A new report says climate change could be putting Canada's Arctic whales in hot water.
The report, released Tuesday by the World Wildlife Fund, said global warming is likely having the same effect on whales that it's having on polar bears - changing the conditions under which they are adapted to live.
"It is unclear to what extent cetaceans will be able to adapt to the rate of climate change predicted in the near future," says the report.
"As temperatures increase, there are likely to be significant losses of polar 'specialist' species and a general shift of more temperate species towards the poles."
Previous research suggests the Arctic is warming at twice the rate of other parts of the globe. As well, the U.S. Snow and Ice Data Centre reports that sea ice already extends about 14 per cent less than it did in the '70s.
That could have serious implications for species such as beluga, a small white whale loved by the Inuit for its meat and blubber and by southern aquarium-goers for its smiley face, as well as narwhal, also hunted for food and renowned for the single long tusk growing out of its head.
Both whales are not only heavily dependent on the abundant life that blooms around the sea ice edge but also strongly tied to specific areas of it.
"Those two species are almost like robots," said Kristen Laidre, a marine biologist at the University of Washington who has just returned from a narwhal research trip to Greenland.
"They go to the same area year after year after year."
As climate change shifts everything from the extent of the ice cover to the time of spring breakup, no one knows how the whales will react.
"Would they move north with the sea ice? That's one of the big debatable questions," Ms. Laidre says.
Being at the right place at the right time is critical for all northern animals, and whales are no different.
"They're very much in rhythm with that system and exploit it," Ms. Laidre says. "If that (timing) changes, that's probably where the effects will be seen."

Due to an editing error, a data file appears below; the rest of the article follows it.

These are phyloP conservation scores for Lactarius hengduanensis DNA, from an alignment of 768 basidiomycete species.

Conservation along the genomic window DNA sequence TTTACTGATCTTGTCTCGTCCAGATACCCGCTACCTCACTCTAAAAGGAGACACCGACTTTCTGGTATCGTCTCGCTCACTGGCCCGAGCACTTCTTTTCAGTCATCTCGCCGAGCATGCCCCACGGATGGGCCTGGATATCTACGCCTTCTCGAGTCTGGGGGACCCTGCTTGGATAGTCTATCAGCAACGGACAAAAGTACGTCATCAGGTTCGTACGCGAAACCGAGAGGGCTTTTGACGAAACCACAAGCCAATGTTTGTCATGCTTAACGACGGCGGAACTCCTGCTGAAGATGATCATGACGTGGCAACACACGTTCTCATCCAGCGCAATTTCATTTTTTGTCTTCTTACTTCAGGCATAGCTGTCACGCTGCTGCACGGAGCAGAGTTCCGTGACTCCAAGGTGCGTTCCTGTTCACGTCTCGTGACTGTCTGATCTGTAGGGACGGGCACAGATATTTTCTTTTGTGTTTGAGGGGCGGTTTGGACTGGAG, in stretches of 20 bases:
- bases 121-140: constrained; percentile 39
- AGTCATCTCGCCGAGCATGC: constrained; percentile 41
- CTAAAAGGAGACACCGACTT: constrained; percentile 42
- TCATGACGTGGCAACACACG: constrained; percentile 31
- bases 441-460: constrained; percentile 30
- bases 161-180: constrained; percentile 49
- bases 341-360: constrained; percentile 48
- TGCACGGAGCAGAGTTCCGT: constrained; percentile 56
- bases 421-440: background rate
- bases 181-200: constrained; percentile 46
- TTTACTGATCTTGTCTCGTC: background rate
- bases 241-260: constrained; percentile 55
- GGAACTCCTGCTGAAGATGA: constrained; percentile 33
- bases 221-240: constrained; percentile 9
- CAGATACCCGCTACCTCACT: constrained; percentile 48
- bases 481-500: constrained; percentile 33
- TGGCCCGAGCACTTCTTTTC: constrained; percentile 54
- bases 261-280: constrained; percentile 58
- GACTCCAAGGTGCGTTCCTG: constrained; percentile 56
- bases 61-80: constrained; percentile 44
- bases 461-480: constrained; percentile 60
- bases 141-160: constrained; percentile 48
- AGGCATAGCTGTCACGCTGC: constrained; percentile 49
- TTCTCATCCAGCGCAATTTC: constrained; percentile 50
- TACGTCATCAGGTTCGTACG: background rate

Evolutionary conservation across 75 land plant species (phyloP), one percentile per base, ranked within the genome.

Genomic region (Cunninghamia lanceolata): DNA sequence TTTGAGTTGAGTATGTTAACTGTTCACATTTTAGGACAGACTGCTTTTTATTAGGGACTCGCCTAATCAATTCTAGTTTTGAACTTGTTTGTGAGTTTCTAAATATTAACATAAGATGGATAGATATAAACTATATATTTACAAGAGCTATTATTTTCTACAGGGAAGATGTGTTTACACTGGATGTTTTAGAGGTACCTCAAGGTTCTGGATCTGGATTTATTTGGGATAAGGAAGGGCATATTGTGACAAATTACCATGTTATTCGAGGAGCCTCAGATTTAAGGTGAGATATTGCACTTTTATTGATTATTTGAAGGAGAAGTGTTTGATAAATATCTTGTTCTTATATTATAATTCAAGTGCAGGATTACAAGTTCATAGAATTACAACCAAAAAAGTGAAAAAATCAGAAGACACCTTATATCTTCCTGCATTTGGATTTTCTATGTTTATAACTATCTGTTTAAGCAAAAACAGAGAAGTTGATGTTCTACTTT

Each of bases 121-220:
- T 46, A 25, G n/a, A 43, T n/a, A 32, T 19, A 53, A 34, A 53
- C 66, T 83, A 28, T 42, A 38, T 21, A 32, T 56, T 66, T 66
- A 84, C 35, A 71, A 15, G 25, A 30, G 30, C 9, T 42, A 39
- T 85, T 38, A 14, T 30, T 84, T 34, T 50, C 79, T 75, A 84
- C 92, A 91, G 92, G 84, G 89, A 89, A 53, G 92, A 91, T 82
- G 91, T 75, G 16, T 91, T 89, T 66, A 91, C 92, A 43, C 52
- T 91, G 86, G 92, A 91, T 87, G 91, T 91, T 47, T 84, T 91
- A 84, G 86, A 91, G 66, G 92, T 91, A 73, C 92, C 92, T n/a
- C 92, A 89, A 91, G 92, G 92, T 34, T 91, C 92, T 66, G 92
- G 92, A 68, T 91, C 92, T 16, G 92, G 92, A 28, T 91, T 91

The report, entitled Whales In Hot Water?, also suggests that Arctic whales may face more competition for resources as warming oceans push whales north who would normally live in more temperate waters.
Dependable areas of year-round open water, called polynyas, could freeze over, trapping whales under the ice. As well, whales are likely to suffer from increased noise and chemical pollution as Arctic waters become busier shipping routes.
Belugas and bowheads have been seen to flee ships approaching within 35 kilometres.
"It is expected that the opening of the Northwest Passage will have a strong negative effect on cetaceans in the area, particularly when the synergistic effects of these human activities and the climate-change induced shifts in the ecosystem are considered," the report says.
Ms. Laidre says it's hard to predict the effects of climate change on Arctic whales because so little is known about them. Arctic research is both expensive and logistically difficult.
But Pete Ewins of the World Wildlife Fund says the Arctic whales face the same plight as that of polar bears. The sea ice that both shelters and feeds them is changing and - mostly - shrinking.
"The steps you need to take require you to not only turn down the (carbon dioxide) but also to be cautious and manage other activities," he said, noting that military, industrial and tourist activities in formerly silent Arctic waters are all increasing with the melting ice.
Species such as whales and polar bears are not only pop-culture icons, but also good indicators of the health of an ecosystem, said Mr. Ewins.
"They are flagships of the marine systems," he said.
"If you get it right for Arctic whales, then numerous other species down the food chain would benefit."